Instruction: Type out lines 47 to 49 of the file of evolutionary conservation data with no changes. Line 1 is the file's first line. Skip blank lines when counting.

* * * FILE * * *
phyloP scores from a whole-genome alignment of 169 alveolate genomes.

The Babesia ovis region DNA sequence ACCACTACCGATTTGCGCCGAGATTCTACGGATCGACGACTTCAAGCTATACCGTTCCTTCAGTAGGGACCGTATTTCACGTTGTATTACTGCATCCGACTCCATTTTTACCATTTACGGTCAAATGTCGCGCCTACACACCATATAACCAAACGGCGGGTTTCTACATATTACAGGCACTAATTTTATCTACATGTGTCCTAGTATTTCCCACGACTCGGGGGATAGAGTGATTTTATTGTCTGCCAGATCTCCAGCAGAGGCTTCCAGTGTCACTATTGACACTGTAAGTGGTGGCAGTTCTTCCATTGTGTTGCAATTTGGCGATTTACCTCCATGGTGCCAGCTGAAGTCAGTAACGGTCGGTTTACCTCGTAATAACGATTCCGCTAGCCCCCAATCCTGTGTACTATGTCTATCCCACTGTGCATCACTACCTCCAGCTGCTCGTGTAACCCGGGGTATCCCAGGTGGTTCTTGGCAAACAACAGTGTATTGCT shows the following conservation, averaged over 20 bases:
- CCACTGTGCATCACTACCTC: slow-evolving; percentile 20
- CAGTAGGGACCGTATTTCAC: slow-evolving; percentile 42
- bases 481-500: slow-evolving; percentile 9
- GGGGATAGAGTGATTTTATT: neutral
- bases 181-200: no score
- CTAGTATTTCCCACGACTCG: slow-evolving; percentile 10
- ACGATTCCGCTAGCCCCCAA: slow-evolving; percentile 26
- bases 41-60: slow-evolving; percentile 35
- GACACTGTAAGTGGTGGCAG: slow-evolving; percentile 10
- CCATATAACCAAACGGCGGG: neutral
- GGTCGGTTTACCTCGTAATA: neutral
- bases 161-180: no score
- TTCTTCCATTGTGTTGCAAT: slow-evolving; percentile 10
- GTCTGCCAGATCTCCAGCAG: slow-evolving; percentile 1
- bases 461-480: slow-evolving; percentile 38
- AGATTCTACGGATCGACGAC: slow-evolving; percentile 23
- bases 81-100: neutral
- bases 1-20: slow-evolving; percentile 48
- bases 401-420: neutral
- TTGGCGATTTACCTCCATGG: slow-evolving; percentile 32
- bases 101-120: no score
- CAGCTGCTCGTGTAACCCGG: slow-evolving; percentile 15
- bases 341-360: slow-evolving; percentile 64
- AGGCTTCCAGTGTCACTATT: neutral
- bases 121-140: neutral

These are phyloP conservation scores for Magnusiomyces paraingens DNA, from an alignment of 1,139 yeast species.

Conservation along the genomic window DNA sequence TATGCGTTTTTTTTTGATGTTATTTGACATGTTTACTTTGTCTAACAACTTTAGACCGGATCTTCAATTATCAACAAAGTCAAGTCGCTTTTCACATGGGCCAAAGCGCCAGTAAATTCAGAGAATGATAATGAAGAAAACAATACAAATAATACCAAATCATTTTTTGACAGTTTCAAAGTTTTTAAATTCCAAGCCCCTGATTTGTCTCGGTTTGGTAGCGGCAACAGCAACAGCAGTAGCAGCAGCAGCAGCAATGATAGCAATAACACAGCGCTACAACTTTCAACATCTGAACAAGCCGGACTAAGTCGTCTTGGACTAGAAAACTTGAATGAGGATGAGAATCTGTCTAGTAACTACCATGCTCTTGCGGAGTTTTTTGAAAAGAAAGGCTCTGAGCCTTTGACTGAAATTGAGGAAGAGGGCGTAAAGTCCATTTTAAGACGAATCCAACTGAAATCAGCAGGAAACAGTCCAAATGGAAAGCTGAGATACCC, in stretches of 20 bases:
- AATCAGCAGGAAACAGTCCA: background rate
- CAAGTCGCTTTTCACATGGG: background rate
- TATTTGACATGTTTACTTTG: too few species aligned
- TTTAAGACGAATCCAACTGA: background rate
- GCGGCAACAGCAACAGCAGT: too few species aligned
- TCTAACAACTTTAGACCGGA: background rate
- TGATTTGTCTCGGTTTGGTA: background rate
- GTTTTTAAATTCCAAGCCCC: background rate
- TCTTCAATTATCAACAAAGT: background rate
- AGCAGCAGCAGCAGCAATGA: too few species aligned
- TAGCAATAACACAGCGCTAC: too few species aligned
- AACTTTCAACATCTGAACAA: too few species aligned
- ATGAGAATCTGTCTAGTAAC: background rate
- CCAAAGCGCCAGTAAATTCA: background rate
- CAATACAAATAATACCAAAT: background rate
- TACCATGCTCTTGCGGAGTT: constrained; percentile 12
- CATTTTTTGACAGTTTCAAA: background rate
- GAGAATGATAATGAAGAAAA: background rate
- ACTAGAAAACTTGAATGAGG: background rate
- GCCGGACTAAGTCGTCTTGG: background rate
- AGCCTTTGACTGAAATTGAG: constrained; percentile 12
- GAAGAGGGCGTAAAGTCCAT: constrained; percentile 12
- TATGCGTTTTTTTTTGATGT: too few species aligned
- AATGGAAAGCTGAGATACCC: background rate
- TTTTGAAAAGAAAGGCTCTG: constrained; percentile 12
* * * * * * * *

- GAGAATGATAATGAAGAAAA: background rate
- ACTAGAAAACTTGAATGAGG: background rate
- GCCGGACTAAGTCGTCTTGG: background rate